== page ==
Fig Leaves and Tea Leaves in the Supreme Court's Recent Election Law Decisions
Columbia Law School
4 24, 2009
Supreme Court Review, Forthcoming
Columbia Public Law Research Paper No. 09-200
This Article, which will appear in the Supreme Court Review, reads the fig leaves and tea leaves in the five election law decisions the Supreme Court handed down during the 2007-2008 term. The fig leaves are the strategies the Chief Justice has used to craft consensus in these cases. In particular, the Court has massaged the doctrine concerning facial and as-applied challenges in such a way as to leave more divisive election law controversies for another day. It has also buried any concerns the Justices have previously voiced concerning incumbent or party entrenchment in the enactment of election laws. In reading the tea leaves from these decisions, the Article describes the signals the the Court has sent regarding most of the critical election law controversies that have preoccupied it in recent years: campaign finance, voting rights, redistricting and regulation of political parties.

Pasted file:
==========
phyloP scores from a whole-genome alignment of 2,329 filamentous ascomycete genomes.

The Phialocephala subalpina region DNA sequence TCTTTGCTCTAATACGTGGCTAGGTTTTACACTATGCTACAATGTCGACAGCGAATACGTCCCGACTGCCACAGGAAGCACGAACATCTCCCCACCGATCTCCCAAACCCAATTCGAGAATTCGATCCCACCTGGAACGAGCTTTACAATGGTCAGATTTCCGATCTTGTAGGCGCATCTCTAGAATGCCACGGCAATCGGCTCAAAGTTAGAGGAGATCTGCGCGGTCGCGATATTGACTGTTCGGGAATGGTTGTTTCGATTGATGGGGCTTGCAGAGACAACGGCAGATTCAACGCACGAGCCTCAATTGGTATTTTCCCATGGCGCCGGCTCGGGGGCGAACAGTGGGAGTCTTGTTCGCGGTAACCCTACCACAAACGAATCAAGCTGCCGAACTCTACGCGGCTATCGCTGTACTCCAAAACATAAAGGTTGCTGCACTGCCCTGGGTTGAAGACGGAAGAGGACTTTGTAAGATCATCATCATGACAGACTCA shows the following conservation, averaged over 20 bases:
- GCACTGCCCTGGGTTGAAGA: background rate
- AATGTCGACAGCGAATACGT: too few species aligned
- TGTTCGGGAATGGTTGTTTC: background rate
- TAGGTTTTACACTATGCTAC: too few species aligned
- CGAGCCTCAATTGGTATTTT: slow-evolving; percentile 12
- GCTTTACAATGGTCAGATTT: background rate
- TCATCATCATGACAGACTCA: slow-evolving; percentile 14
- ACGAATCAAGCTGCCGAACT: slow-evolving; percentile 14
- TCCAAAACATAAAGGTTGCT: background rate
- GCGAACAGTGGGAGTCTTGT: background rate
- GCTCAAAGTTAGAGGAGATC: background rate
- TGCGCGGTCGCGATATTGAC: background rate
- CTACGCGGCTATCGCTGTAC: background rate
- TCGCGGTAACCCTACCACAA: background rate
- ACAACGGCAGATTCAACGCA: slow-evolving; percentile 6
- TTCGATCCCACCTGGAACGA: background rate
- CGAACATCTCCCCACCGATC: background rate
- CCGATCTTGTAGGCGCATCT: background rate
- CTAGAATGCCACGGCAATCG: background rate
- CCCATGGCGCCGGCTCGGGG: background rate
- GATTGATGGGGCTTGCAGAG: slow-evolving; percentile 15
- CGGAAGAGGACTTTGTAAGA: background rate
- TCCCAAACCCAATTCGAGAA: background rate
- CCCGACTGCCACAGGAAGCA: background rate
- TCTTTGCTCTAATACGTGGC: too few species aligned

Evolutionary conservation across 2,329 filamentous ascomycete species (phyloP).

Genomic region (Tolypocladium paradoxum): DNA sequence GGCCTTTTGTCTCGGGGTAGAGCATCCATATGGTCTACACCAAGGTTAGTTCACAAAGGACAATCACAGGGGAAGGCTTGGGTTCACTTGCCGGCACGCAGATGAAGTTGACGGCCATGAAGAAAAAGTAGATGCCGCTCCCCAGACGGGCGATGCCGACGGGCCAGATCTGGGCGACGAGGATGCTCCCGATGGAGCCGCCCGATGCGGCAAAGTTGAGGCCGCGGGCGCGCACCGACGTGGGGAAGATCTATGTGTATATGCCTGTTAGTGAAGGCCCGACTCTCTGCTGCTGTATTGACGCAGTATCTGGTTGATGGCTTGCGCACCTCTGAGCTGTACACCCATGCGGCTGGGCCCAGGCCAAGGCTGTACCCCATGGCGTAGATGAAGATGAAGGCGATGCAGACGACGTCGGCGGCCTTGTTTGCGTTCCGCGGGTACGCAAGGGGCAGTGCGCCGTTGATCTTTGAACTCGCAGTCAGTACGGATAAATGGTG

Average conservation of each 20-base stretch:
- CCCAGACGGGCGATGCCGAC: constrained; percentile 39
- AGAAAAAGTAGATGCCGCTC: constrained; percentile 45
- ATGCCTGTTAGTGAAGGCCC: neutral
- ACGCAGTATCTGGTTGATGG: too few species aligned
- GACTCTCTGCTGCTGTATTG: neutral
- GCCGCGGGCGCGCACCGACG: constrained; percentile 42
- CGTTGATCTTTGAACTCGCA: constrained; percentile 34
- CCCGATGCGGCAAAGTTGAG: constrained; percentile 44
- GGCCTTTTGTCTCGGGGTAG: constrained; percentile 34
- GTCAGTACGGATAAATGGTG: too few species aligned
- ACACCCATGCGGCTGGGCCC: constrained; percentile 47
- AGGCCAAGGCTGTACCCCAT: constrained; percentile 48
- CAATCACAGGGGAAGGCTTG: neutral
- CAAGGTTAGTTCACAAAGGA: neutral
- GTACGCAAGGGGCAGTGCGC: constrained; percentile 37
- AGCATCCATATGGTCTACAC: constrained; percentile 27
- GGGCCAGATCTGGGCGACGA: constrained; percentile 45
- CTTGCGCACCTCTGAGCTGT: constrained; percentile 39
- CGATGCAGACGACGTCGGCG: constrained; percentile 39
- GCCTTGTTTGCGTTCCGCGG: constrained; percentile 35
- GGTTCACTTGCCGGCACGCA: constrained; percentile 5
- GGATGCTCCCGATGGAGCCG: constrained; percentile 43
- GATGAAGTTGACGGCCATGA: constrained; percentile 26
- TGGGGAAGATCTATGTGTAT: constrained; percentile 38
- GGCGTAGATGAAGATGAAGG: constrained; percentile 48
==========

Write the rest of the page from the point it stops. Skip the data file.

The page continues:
Number of Pages in PDF File: 42
Keywords: election law, redistricting, voting rights, campaign financeAccepted Paper Series
Date posted: February 2, 2009 ; Last revised: April 28, 2009
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